Page:Popular Science Monthly Volume 82.djvu/617

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The National Academy of Sciences celebrated the semi-centennial anniversary of its foundation on April 22, 23 and 24, exactly fifty years after its; first meeting. It was a most successful meeting with the largest attendance of members in the history of the academy. There was no program of technical, papers, but in its place a series of addresses. Dr. Ira Remsen, the president of the academy, at the first session read an address on the history of the academy, and then introduced President Arthur T. Hadley, of Yale University, who spoke on "The Relation of Science to Higher Education in America." In his usual happy style he traced the increased part played by science in modern education and pointed out that his father, James Hadley, taught Greek at Yale more in accord with the methods of modern science, than was the case with physics, chemistry and biology in those days. James Hadley was elected to membership in the academy the year after its foundation, followed two years later by the election of another distinguished Yale philologist, William Dwight Whitney. There were also eminent economists in the academy, and the question may fairly be raised, though President Hadley did not do so, whether it would not be better for the academy to include in its scope the philosophical, historical and political sciences, instead of confining the membership to the natural and exact sciences.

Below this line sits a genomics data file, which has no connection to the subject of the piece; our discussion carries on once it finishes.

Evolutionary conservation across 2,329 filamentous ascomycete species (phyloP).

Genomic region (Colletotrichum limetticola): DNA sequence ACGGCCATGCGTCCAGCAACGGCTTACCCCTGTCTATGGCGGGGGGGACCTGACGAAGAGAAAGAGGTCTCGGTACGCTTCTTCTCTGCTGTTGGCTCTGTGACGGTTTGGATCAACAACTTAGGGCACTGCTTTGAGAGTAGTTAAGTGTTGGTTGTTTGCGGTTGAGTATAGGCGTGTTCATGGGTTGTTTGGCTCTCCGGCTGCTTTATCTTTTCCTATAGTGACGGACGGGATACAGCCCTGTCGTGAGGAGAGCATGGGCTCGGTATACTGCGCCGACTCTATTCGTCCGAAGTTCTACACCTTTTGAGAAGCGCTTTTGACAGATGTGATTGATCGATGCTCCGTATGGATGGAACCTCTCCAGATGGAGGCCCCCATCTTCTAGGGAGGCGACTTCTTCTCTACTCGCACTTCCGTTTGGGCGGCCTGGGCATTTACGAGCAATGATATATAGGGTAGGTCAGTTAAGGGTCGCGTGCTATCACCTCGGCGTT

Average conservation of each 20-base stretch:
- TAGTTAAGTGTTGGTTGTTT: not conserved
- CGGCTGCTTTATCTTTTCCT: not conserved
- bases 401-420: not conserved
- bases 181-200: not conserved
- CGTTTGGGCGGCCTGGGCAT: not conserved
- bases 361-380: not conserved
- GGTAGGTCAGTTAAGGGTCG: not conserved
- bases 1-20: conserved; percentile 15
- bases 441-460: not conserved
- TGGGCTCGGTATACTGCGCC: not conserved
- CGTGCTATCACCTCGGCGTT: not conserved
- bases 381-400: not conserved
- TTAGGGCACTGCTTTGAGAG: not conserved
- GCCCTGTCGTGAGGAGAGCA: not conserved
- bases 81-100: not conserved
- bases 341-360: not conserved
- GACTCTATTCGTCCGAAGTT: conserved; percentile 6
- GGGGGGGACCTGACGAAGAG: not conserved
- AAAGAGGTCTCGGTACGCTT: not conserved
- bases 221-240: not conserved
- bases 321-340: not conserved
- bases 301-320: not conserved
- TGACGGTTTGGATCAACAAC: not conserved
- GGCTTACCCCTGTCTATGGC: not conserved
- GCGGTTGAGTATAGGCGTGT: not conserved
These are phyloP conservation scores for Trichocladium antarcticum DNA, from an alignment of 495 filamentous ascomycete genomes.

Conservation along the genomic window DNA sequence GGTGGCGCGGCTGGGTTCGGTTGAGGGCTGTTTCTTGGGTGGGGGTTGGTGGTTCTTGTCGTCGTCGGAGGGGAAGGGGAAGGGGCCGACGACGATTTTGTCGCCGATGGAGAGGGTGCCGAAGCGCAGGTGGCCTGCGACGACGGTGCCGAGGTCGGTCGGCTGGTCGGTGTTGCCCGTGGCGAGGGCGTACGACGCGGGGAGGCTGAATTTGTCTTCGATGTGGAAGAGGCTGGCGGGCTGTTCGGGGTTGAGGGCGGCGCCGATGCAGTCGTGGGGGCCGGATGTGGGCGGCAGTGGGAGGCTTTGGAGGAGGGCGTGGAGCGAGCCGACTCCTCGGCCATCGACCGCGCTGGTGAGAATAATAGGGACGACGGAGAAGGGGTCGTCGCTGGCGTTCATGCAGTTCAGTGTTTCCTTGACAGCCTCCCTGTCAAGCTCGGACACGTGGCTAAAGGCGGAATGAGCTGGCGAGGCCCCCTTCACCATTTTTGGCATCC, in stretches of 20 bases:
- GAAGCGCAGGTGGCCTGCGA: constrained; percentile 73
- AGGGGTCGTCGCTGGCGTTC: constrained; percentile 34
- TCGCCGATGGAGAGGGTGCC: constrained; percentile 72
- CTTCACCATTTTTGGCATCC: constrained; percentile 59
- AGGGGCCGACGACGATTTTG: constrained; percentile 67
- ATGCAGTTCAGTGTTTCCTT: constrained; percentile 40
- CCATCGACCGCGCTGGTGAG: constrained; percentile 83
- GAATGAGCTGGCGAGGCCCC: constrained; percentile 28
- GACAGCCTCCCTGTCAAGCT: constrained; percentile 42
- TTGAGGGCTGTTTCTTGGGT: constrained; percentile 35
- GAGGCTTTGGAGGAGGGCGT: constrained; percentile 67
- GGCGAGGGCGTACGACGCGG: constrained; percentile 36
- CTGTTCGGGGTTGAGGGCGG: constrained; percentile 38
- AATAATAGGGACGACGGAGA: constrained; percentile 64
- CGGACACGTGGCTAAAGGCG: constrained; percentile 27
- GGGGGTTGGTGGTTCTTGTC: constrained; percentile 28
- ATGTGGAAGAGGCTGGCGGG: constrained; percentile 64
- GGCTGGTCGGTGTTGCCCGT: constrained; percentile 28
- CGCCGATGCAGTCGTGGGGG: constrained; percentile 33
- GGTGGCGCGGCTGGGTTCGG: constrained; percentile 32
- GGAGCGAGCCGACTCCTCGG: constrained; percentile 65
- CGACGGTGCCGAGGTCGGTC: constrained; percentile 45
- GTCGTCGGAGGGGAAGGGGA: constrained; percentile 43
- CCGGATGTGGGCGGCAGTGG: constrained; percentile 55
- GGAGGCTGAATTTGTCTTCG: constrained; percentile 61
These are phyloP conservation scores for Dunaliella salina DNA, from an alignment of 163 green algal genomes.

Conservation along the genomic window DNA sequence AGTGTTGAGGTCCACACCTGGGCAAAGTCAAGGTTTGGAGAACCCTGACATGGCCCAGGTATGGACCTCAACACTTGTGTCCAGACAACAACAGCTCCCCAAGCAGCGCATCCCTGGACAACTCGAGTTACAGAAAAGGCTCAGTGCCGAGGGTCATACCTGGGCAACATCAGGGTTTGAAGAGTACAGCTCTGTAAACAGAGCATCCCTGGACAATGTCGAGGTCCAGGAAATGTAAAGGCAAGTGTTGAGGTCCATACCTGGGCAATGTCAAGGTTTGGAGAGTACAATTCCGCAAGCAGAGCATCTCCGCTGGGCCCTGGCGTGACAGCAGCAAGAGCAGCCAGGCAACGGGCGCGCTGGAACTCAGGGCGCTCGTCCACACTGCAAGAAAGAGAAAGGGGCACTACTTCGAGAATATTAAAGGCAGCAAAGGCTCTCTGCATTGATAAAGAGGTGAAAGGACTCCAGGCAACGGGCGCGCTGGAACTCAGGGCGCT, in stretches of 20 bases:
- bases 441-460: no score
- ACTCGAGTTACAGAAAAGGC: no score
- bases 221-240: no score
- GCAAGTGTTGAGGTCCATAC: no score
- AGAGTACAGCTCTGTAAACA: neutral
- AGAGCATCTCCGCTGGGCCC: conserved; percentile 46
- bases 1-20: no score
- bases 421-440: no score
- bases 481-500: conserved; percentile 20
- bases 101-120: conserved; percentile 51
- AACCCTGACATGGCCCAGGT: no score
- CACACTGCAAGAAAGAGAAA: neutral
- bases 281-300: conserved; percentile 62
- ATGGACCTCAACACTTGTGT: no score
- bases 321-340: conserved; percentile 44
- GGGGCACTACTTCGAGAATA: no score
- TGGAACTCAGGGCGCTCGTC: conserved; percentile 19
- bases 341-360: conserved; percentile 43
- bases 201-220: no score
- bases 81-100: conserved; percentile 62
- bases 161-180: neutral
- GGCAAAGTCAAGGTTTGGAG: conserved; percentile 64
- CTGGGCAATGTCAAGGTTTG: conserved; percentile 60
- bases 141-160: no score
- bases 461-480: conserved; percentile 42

The second formal address was read by Dr. Arthur Schuster, secretary of the Royal Society of London, who discussed "International Cooperation in Research." He stated that the strength of modern science lies not so much in the production of commanding genius as in an army of competent investigators. Problems in which useful results have already been obtained by international cooperation were reviewed, but scarcely in the "great variety" promised at the beginning of the address, for only those were mentioned in which the speaker was personally interested; all those concerned with the biological sciences, and most of those concerned with the exact sciences and their applications being ignored. The three categories of scientific cooperation mentioned—namely, the agreements on units of measurement, the distribution of work between different nations for ecenomy and the making of similar observations with similar instruments—cover but a small part of the field. Still the subjects reviewed—the Star Catalogue; the International Catalogue of Scientific Literature; Geophysics, and the Solar Union—illustrate sufficiently the advantages, and, it may be added, the difficulties, of international cooperation. Dr. Schuster perhaps went out of his way to ridicule the Belgian scheme for international associations and is too hopeful as to what the International Association of Academies may accomplish. Academies, national and international, must be placed on a representative democratic basis before they can represent the scientific men and the scientific work of the nation or of the world.

The two other addresses were on special scientific problems to which their authors have made distinguished contributions. Dr. George E. Hale, director of the Mt. Wilson Solar Observatory, had as his subject "The Earth and Sun as Magnets"; Dr. J. C. Kapteyn, director of the astronomical laboratory of the University of Groningen, "The Structure of the Universe." Both of these addresses